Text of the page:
It depends on the agency and the needs of the customer. For some people, we’ve told them just because it’s a new, shiny toy doesn’t mean you should buy it. Some shouldn’t because they’re fine doing what they’re doing now, but for the ones that really want to transform their organization utilizing technology, there is no better platform. It’s not because we’re part of it; it’s because of their whole partner ecosystem and all of the other apps that connect to it. The world is on Salesforce. Ninety percent of the insurance industry is on Salesforce already in some way or another. It doesn’t mean that they’re using it end to end. All of the big brokers, all of the carriers, they already have Salesforce in some way or another. There’s a reason for that.
What is your target market, and how is that changing?
It’s changed tremendously. In the beginning, I bootstrapped this company. Our customer was anybody that would buy. As time has gone on, we’ve really found that our customer is probably less about size and more about priorities. It’s somebody who is struggling in certain areas of the organization and they need help streamlining and making it better. They have true management that’s going to make sure the organization adopts this solution. They are shops that can really utilize technology to make them more efficient or drive additional bottom line through sales. That’s our customer. It’s all shapes and sizes. Primarily, we’re agencies and brokers, independents. We’re also in Canada. MGAs, MGUs and carriers use our system. Carriers typically use us for their internal agency or distribution management.
What are the challenges that independent agencies face that technology can address?
Single view of a customer is overall challenging. I’m talking about all of the other systems that they have to use today to do business with a customer. Recently, we worked with one of our customers that had 37 core systems to do business. We consolidated that down to four, saving them millions of dollars a year in tech costs but bringing in millions of dollars in new business because they were able to focus elsewhere instead of all this constant swivel-chairing. Most large agencies are in that same boat. It’s not only the carriers; it’s all the systems. It’s the personal lines rating, the CRM, the lead management system, the marketing automation system, the agency management system—all of this stuff is detached, or if it is connected, it’s connected with duct tape and twine.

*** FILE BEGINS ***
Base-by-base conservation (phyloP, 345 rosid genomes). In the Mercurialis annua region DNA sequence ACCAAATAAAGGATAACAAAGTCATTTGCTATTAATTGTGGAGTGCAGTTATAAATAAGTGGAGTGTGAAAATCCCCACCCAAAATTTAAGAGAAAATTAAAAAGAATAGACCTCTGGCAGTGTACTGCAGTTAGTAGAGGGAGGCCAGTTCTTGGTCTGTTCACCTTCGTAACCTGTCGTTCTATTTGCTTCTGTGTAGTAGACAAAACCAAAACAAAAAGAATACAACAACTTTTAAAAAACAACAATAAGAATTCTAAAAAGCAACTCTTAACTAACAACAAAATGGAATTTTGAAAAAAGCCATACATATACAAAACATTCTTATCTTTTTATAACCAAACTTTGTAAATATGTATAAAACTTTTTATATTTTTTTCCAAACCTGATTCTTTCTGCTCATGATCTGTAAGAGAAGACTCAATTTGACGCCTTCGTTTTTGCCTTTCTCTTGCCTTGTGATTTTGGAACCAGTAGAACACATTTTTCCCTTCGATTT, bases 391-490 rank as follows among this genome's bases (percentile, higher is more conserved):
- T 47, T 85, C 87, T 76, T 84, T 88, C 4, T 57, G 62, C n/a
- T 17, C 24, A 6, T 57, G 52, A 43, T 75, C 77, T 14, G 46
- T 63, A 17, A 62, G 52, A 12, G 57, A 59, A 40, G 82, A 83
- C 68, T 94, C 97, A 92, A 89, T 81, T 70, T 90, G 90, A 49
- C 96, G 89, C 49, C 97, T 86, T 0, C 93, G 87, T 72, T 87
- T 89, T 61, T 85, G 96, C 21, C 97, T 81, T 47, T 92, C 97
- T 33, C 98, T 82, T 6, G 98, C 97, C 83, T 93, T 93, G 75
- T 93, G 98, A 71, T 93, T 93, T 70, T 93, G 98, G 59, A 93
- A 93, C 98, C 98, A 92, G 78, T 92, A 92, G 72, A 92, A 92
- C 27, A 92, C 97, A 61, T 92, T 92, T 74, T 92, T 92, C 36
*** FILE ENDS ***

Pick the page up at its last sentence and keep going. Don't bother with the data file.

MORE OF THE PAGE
How is technology going to change the way agents and brokers work?
In my opinion, regardless of whether we solve this or someone else does, everybody is going to look to a single platform, and they’ll want to build on top of it utilizing the tools that are on that platform. They need the stand-alone technology, but they are going to want to build their own secret sauce on top of it. That’s what our customers do today. By giving people these tools, you’re enabling innovation internally.
Does technology replace or augment relationships?
I’ve heard all sides of this. I’ve heard people say relationships are dead. That’s not true. Relationships are very, very real, but technology can help better the relationship with your customer. Think of a simple example: a customer can call me today and my phone will bring up through my CRM who that customer is and what’s going on. As soon as that phone rings, I’m on their account looking at what their favorite things are and what they like to do, but what’s really important is what’s going on—do we have some case outstanding, did someone not answer an email—and I’m already in front of it. Things like that strengthen the relationship.
For the people that don’t want that relationship and don’t care, you need to offer them the technology to communicate the way they want to communicate. Without those tools, you’ve lost them. With technology for the modern age, people aren’t going to wait around for three days to get a quote. They want to call up, and they want it now, and it needs to be served up very quickly, efficiently and professionally. Technology really helps to give you that edge.